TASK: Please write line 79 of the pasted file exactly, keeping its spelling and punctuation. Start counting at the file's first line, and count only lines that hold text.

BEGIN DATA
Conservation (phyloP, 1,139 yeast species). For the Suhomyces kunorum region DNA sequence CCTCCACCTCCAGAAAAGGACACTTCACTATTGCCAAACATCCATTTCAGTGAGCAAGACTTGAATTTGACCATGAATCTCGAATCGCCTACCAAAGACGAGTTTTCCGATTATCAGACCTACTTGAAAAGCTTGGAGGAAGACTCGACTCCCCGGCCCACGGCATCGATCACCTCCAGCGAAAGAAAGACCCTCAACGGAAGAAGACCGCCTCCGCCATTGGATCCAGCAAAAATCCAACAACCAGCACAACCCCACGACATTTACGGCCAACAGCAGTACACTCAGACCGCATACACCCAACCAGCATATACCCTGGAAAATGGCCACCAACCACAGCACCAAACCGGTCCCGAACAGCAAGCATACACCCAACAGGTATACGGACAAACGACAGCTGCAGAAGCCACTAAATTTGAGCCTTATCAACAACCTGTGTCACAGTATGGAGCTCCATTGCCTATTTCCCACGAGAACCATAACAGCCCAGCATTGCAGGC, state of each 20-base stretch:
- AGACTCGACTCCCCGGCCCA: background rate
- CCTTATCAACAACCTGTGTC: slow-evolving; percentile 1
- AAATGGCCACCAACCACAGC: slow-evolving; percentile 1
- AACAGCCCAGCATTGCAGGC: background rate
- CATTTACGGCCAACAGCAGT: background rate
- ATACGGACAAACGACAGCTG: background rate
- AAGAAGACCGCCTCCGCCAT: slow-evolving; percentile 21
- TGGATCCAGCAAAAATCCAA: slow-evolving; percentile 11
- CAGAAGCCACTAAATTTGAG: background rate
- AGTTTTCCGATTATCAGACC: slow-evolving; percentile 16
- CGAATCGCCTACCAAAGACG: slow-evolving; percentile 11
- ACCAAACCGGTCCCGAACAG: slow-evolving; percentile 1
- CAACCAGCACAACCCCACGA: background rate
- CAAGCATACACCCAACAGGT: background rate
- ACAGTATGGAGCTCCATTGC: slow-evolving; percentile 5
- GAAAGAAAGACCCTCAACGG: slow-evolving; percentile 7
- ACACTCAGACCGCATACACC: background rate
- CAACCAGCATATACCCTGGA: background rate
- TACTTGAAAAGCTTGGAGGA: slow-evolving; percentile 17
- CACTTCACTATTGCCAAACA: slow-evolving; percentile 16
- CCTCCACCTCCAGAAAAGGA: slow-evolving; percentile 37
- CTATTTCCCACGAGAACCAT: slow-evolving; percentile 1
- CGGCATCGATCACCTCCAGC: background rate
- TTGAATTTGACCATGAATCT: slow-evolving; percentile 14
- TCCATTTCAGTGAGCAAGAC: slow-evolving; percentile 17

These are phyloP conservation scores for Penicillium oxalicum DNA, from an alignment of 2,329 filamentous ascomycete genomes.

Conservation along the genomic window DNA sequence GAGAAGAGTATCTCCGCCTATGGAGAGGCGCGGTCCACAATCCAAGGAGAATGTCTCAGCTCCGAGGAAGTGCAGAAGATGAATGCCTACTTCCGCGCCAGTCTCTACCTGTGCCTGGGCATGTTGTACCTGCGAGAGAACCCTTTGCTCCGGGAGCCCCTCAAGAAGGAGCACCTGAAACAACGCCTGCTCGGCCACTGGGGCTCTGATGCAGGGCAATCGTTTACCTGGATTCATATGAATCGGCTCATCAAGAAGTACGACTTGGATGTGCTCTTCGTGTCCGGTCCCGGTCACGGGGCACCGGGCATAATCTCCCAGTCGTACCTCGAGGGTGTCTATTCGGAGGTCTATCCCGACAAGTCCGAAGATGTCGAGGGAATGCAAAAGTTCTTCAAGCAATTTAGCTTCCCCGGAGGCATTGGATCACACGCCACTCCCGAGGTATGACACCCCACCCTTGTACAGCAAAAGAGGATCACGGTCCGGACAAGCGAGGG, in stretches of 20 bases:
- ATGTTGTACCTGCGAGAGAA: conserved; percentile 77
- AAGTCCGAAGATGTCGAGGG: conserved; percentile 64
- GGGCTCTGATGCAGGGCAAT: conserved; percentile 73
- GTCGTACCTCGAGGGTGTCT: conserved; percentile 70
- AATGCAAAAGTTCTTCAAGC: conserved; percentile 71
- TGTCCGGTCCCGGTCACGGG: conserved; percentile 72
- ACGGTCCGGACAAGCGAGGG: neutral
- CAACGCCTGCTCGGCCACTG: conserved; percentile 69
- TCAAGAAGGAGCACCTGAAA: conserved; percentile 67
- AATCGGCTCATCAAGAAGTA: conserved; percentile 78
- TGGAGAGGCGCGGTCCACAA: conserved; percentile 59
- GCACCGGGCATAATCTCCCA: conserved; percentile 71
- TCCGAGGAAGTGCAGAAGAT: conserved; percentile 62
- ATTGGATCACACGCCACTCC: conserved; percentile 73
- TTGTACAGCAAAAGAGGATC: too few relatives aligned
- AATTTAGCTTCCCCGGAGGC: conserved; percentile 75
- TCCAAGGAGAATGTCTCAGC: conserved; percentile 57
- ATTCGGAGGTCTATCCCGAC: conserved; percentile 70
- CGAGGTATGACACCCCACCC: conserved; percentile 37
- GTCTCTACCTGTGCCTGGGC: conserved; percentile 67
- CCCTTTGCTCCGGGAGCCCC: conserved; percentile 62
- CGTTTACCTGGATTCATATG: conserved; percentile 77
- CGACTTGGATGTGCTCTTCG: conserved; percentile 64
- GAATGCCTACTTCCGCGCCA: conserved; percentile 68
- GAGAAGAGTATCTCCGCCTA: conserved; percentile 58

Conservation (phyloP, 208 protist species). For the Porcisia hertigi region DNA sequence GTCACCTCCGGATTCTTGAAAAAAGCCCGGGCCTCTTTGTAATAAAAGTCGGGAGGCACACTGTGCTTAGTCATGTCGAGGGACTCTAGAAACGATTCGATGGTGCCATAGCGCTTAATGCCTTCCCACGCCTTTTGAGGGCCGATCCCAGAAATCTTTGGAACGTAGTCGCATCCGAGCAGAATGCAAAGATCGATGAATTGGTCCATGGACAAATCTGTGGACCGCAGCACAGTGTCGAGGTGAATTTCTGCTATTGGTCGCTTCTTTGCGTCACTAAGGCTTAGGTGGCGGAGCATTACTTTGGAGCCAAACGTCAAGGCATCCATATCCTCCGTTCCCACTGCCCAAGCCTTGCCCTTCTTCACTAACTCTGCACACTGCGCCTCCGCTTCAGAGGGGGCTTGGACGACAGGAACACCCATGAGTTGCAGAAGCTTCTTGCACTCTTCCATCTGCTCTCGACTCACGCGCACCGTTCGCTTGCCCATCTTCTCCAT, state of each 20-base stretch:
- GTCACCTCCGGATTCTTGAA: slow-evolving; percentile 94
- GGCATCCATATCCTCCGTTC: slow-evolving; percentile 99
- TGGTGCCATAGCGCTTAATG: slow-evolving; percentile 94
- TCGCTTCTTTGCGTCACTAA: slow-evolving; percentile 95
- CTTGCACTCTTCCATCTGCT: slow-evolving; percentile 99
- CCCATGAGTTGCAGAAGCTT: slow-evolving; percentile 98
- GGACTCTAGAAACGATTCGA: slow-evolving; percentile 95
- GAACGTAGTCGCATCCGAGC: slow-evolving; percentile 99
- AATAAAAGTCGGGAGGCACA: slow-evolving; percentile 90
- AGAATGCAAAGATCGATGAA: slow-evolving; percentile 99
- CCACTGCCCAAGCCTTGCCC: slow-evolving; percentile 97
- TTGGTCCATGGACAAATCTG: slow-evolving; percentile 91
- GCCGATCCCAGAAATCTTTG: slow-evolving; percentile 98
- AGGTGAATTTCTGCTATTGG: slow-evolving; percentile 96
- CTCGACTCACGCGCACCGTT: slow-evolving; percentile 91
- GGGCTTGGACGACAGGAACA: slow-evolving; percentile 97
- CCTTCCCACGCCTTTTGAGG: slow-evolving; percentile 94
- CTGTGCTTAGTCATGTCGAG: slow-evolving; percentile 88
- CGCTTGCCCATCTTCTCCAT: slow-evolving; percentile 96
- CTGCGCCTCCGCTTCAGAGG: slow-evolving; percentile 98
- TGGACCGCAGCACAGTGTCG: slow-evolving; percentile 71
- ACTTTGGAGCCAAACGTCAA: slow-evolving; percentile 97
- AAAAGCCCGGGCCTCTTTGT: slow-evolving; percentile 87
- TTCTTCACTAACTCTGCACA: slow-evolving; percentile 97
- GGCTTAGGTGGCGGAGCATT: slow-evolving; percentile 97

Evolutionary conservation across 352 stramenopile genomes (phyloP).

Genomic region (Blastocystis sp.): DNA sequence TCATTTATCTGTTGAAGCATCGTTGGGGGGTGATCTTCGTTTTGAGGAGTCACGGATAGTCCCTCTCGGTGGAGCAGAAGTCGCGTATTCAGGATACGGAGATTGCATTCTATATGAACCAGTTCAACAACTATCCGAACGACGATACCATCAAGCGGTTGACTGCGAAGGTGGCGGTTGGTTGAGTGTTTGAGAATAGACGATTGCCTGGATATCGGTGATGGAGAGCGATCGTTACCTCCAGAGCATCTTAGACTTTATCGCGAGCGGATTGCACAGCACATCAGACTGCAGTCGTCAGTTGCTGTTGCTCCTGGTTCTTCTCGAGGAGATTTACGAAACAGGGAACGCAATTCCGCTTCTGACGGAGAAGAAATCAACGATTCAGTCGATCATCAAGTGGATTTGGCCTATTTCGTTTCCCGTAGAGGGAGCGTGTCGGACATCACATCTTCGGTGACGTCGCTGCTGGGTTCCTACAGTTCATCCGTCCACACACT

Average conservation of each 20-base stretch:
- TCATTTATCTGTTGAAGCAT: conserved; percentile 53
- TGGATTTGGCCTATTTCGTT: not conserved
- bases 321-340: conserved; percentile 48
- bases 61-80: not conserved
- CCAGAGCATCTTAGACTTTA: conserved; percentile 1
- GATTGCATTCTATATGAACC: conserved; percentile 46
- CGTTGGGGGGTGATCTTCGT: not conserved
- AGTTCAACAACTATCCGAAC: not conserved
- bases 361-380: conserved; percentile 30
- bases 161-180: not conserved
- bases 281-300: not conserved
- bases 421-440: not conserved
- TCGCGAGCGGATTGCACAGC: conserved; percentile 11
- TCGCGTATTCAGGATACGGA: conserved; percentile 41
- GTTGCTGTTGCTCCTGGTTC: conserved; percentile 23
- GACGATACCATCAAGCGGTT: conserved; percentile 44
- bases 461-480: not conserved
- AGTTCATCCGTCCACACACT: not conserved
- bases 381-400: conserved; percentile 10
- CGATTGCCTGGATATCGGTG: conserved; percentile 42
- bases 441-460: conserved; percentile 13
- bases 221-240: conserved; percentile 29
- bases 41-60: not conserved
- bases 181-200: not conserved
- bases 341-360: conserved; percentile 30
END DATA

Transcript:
- GGCTTAGGTGGCGGAGCATT: slow-evolving; percentile 97